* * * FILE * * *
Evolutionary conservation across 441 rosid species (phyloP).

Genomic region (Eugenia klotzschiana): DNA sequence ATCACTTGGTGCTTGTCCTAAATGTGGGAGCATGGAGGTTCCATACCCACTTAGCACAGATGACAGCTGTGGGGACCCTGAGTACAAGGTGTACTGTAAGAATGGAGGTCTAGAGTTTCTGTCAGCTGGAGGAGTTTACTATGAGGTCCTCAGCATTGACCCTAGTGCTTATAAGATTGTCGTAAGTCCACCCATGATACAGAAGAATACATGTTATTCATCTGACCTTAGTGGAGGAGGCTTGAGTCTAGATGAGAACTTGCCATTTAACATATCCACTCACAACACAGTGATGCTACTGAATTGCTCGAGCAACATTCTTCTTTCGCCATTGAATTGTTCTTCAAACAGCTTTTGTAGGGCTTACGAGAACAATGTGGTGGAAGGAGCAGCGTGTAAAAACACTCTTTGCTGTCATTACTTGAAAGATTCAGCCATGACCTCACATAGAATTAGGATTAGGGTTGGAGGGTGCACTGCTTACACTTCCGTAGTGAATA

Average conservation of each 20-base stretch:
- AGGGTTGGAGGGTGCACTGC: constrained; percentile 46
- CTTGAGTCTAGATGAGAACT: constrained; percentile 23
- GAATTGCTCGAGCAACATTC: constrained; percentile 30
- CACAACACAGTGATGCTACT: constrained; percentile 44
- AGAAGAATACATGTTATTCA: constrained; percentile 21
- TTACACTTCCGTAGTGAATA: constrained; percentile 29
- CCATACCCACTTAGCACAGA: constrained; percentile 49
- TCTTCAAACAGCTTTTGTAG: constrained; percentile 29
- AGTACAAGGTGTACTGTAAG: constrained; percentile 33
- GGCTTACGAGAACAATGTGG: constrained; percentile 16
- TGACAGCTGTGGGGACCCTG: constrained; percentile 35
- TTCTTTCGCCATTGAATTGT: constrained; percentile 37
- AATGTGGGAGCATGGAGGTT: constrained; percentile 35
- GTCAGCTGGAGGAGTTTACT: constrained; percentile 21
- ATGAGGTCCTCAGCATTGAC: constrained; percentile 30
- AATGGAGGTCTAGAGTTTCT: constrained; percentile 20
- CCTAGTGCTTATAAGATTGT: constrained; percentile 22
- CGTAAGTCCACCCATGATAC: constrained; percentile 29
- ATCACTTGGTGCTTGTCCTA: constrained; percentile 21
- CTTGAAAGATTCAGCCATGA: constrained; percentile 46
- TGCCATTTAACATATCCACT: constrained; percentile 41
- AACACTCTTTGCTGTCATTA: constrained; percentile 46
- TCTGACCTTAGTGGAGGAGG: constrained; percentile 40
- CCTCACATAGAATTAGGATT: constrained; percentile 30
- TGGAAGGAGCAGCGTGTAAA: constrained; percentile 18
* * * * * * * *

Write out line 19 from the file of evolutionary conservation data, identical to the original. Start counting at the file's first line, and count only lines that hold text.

- AATGGAGGTCTAGAGTTTCT: constrained; percentile 20